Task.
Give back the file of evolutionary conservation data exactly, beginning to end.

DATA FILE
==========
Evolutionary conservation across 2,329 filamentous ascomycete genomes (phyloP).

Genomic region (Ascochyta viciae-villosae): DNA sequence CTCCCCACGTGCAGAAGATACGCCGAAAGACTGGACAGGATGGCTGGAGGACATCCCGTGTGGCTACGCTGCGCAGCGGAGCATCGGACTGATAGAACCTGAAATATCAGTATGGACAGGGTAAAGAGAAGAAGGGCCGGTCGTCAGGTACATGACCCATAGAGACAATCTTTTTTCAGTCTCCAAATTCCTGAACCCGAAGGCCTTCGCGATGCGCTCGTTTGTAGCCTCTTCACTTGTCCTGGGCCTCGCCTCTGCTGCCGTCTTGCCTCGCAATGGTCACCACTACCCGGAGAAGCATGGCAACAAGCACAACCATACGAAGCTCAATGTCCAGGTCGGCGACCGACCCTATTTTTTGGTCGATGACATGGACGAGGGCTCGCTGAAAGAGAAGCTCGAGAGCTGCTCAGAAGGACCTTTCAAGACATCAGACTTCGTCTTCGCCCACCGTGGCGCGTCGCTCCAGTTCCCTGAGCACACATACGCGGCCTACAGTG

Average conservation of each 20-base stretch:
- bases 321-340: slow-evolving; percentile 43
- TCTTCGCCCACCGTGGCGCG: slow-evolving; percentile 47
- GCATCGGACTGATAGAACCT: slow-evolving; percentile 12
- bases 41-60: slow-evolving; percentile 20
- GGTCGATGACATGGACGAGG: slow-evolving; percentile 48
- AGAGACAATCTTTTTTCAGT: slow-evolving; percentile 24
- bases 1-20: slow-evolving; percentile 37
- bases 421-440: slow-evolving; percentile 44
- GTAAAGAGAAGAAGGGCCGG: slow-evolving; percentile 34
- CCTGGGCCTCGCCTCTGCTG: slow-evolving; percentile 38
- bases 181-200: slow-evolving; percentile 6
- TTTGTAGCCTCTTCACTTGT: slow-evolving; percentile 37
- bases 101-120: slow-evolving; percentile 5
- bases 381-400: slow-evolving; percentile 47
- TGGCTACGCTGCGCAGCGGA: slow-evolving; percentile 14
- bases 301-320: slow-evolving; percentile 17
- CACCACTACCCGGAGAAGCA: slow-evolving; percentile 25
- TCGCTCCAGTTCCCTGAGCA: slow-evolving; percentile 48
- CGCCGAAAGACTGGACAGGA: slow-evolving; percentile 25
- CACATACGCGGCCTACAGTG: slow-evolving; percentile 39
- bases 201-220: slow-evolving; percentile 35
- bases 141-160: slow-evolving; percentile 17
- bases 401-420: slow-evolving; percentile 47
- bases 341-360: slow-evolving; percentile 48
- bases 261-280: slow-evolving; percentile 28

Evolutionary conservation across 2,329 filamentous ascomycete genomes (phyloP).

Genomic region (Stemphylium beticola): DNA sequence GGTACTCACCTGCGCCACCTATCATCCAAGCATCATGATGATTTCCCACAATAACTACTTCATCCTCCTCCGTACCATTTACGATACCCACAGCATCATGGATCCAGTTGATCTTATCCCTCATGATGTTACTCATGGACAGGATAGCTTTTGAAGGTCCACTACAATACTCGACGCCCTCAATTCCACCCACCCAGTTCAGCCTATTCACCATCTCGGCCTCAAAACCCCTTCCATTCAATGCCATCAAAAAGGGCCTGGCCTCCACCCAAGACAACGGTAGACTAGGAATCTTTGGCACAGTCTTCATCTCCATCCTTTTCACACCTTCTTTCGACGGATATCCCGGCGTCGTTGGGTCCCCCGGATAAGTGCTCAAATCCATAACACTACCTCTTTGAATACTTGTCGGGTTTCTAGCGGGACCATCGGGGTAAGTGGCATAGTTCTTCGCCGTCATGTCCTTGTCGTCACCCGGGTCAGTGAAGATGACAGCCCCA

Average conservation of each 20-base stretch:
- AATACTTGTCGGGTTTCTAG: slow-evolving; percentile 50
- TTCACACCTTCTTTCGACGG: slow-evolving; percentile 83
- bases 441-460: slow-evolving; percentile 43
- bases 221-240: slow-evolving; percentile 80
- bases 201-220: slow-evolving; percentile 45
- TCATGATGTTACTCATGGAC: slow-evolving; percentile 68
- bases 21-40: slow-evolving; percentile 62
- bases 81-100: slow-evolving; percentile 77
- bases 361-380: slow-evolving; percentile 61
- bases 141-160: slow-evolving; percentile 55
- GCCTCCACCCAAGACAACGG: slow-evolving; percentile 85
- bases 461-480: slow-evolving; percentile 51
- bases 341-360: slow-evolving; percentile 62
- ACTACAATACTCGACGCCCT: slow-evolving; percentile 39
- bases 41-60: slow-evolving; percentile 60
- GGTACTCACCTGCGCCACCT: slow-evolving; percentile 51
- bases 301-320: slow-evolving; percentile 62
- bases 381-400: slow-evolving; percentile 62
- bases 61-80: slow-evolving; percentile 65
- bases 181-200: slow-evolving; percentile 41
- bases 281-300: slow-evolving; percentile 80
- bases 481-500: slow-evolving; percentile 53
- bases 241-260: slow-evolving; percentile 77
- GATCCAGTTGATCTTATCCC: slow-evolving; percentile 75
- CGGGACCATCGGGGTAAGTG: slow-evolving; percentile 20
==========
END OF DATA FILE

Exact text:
Evolutionary conservation across 2,329 filamentous ascomycete genomes (phyloP).

Genomic region (Ascochyta viciae-villosae): DNA sequence CTCCCCACGTGCAGAAGATACGCCGAAAGACTGGACAGGATGGCTGGAGGACATCCCGTGTGGCTACGCTGCGCAGCGGAGCATCGGACTGATAGAACCTGAAATATCAGTATGGACAGGGTAAAGAGAAGAAGGGCCGGTCGTCAGGTACATGACCCATAGAGACAATCTTTTTTCAGTCTCCAAATTCCTGAACCCGAAGGCCTTCGCGATGCGCTCGTTTGTAGCCTCTTCACTTGTCCTGGGCCTCGCCTCTGCTGCCGTCTTGCCTCGCAATGGTCACCACTACCCGGAGAAGCATGGCAACAAGCACAACCATACGAAGCTCAATGTCCAGGTCGGCGACCGACCCTATTTTTTGGTCGATGACATGGACGAGGGCTCGCTGAAAGAGAAGCTCGAGAGCTGCTCAGAAGGACCTTTCAAGACATCAGACTTCGTCTTCGCCCACCGTGGCGCGTCGCTCCAGTTCCCTGAGCACACATACGCGGCCTACAGTG

Average conservation of each 20-base stretch:
- bases 321-340: slow-evolving; percentile 43
- TCTTCGCCCACCGTGGCGCG: slow-evolving; percentile 47
- GCATCGGACTGATAGAACCT: slow-evolving; percentile 12
- bases 41-60: slow-evolving; percentile 20
- GGTCGATGACATGGACGAGG: slow-evolving; percentile 48
- AGAGACAATCTTTTTTCAGT: slow-evolving; percentile 24
- bases 1-20: slow-evolving; percentile 37
- bases 421-440: slow-evolving; percentile 44
- GTAAAGAGAAGAAGGGCCGG: slow-evolving; percentile 34
- CCTGGGCCTCGCCTCTGCTG: slow-evolving; percentile 38
- bases 181-200: slow-evolving; percentile 6
- TTTGTAGCCTCTTCACTTGT: slow-evolving; percentile 37
- bases 101-120: slow-evolving; percentile 5
- bases 381-400: slow-evolving; percentile 47
- TGGCTACGCTGCGCAGCGGA: slow-evolving; percentile 14
- bases 301-320: slow-evolving; percentile 17
- CACCACTACCCGGAGAAGCA: slow-evolving; percentile 25
- TCGCTCCAGTTCCCTGAGCA: slow-evolving; percentile 48
- CGCCGAAAGACTGGACAGGA: slow-evolving; percentile 25
- CACATACGCGGCCTACAGTG: slow-evolving; percentile 39
- bases 201-220: slow-evolving; percentile 35
- bases 141-160: slow-evolving; percentile 17
- bases 401-420: slow-evolving; percentile 47
- bases 341-360: slow-evolving; percentile 48
- bases 261-280: slow-evolving; percentile 28

Evolutionary conservation across 2,329 filamentous ascomycete genomes (phyloP).

Genomic region (Stemphylium beticola): DNA sequence GGTACTCACCTGCGCCACCTATCATCCAAGCATCATGATGATTTCCCACAATAACTACTTCATCCTCCTCCGTACCATTTACGATACCCACAGCATCATGGATCCAGTTGATCTTATCCCTCATGATGTTACTCATGGACAGGATAGCTTTTGAAGGTCCACTACAATACTCGACGCCCTCAATTCCACCCACCCAGTTCAGCCTATTCACCATCTCGGCCTCAAAACCCCTTCCATTCAATGCCATCAAAAAGGGCCTGGCCTCCACCCAAGACAACGGTAGACTAGGAATCTTTGGCACAGTCTTCATCTCCATCCTTTTCACACCTTCTTTCGACGGATATCCCGGCGTCGTTGGGTCCCCCGGATAAGTGCTCAAATCCATAACACTACCTCTTTGAATACTTGTCGGGTTTCTAGCGGGACCATCGGGGTAAGTGGCATAGTTCTTCGCCGTCATGTCCTTGTCGTCACCCGGGTCAGTGAAGATGACAGCCCCA

Average conservation of each 20-base stretch:
- AATACTTGTCGGGTTTCTAG: slow-evolving; percentile 50
- TTCACACCTTCTTTCGACGG: slow-evolving; percentile 83
- bases 441-460: slow-evolving; percentile 43
- bases 221-240: slow-evolving; percentile 80
- bases 201-220: slow-evolving; percentile 45
- TCATGATGTTACTCATGGAC: slow-evolving; percentile 68
- bases 21-40: slow-evolving; percentile 62
- bases 81-100: slow-evolving; percentile 77
- bases 361-380: slow-evolving; percentile 61
- bases 141-160: slow-evolving; percentile 55
- GCCTCCACCCAAGACAACGG: slow-evolving; percentile 85
- bases 461-480: slow-evolving; percentile 51
- bases 341-360: slow-evolving; percentile 62
- ACTACAATACTCGACGCCCT: slow-evolving; percentile 39
- bases 41-60: slow-evolving; percentile 60
- GGTACTCACCTGCGCCACCT: slow-evolving; percentile 51
- bases 301-320: slow-evolving; percentile 62
- bases 381-400: slow-evolving; percentile 62
- bases 61-80: slow-evolving; percentile 65
- bases 181-200: slow-evolving; percentile 41
- bases 281-300: slow-evolving; percentile 80
- bases 481-500: slow-evolving; percentile 53
- bases 241-260: slow-evolving; percentile 77
- GATCCAGTTGATCTTATCCC: slow-evolving; percentile 75
- CGGGACCATCGGGGTAAGTG: slow-evolving; percentile 20